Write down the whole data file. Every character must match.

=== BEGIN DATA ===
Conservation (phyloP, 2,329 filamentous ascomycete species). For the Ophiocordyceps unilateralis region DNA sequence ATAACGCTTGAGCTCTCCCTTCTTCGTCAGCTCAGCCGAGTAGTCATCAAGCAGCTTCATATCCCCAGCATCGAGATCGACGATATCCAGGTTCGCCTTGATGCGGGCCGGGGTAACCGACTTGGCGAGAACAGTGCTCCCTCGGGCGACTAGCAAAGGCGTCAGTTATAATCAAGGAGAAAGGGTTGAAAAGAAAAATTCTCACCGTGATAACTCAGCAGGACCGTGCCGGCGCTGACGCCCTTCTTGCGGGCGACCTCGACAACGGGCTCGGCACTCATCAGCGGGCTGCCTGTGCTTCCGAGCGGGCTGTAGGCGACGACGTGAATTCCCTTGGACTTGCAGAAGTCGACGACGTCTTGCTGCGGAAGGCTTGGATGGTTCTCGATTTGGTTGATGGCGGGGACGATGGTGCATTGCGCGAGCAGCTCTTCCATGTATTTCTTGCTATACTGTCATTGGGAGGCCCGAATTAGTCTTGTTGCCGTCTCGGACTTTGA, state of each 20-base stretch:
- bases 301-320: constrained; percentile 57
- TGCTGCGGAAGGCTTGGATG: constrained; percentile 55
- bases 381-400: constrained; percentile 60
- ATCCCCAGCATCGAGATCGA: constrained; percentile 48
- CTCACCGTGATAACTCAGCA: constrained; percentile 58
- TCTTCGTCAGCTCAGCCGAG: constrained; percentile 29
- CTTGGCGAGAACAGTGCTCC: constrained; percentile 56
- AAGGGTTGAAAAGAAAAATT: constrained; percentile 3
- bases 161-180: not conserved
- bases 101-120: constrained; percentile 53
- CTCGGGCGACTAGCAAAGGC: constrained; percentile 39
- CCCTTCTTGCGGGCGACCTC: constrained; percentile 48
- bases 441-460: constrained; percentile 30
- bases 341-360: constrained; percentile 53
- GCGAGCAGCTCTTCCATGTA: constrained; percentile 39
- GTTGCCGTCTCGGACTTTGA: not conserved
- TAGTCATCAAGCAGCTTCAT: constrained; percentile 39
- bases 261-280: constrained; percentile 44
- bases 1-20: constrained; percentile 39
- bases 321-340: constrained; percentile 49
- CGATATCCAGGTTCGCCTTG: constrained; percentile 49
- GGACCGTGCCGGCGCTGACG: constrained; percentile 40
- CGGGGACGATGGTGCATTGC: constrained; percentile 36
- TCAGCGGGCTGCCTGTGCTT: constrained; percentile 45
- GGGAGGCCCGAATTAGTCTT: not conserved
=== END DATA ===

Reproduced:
Conservation (phyloP, 2,329 filamentous ascomycete species). For the Ophiocordyceps unilateralis region DNA sequence ATAACGCTTGAGCTCTCCCTTCTTCGTCAGCTCAGCCGAGTAGTCATCAAGCAGCTTCATATCCCCAGCATCGAGATCGACGATATCCAGGTTCGCCTTGATGCGGGCCGGGGTAACCGACTTGGCGAGAACAGTGCTCCCTCGGGCGACTAGCAAAGGCGTCAGTTATAATCAAGGAGAAAGGGTTGAAAAGAAAAATTCTCACCGTGATAACTCAGCAGGACCGTGCCGGCGCTGACGCCCTTCTTGCGGGCGACCTCGACAACGGGCTCGGCACTCATCAGCGGGCTGCCTGTGCTTCCGAGCGGGCTGTAGGCGACGACGTGAATTCCCTTGGACTTGCAGAAGTCGACGACGTCTTGCTGCGGAAGGCTTGGATGGTTCTCGATTTGGTTGATGGCGGGGACGATGGTGCATTGCGCGAGCAGCTCTTCCATGTATTTCTTGCTATACTGTCATTGGGAGGCCCGAATTAGTCTTGTTGCCGTCTCGGACTTTGA, state of each 20-base stretch:
- bases 301-320: constrained; percentile 57
- TGCTGCGGAAGGCTTGGATG: constrained; percentile 55
- bases 381-400: constrained; percentile 60
- ATCCCCAGCATCGAGATCGA: constrained; percentile 48
- CTCACCGTGATAACTCAGCA: constrained; percentile 58
- TCTTCGTCAGCTCAGCCGAG: constrained; percentile 29
- CTTGGCGAGAACAGTGCTCC: constrained; percentile 56
- AAGGGTTGAAAAGAAAAATT: constrained; percentile 3
- bases 161-180: not conserved
- bases 101-120: constrained; percentile 53
- CTCGGGCGACTAGCAAAGGC: constrained; percentile 39
- CCCTTCTTGCGGGCGACCTC: constrained; percentile 48
- bases 441-460: constrained; percentile 30
- bases 341-360: constrained; percentile 53
- GCGAGCAGCTCTTCCATGTA: constrained; percentile 39
- GTTGCCGTCTCGGACTTTGA: not conserved
- TAGTCATCAAGCAGCTTCAT: constrained; percentile 39
- bases 261-280: constrained; percentile 44
- bases 1-20: constrained; percentile 39
- bases 321-340: constrained; percentile 49
- CGATATCCAGGTTCGCCTTG: constrained; percentile 49
- GGACCGTGCCGGCGCTGACG: constrained; percentile 40
- CGGGGACGATGGTGCATTGC: constrained; percentile 36
- TCAGCGGGCTGCCTGTGCTT: constrained; percentile 45
- GGGAGGCCCGAATTAGTCTT: not conserved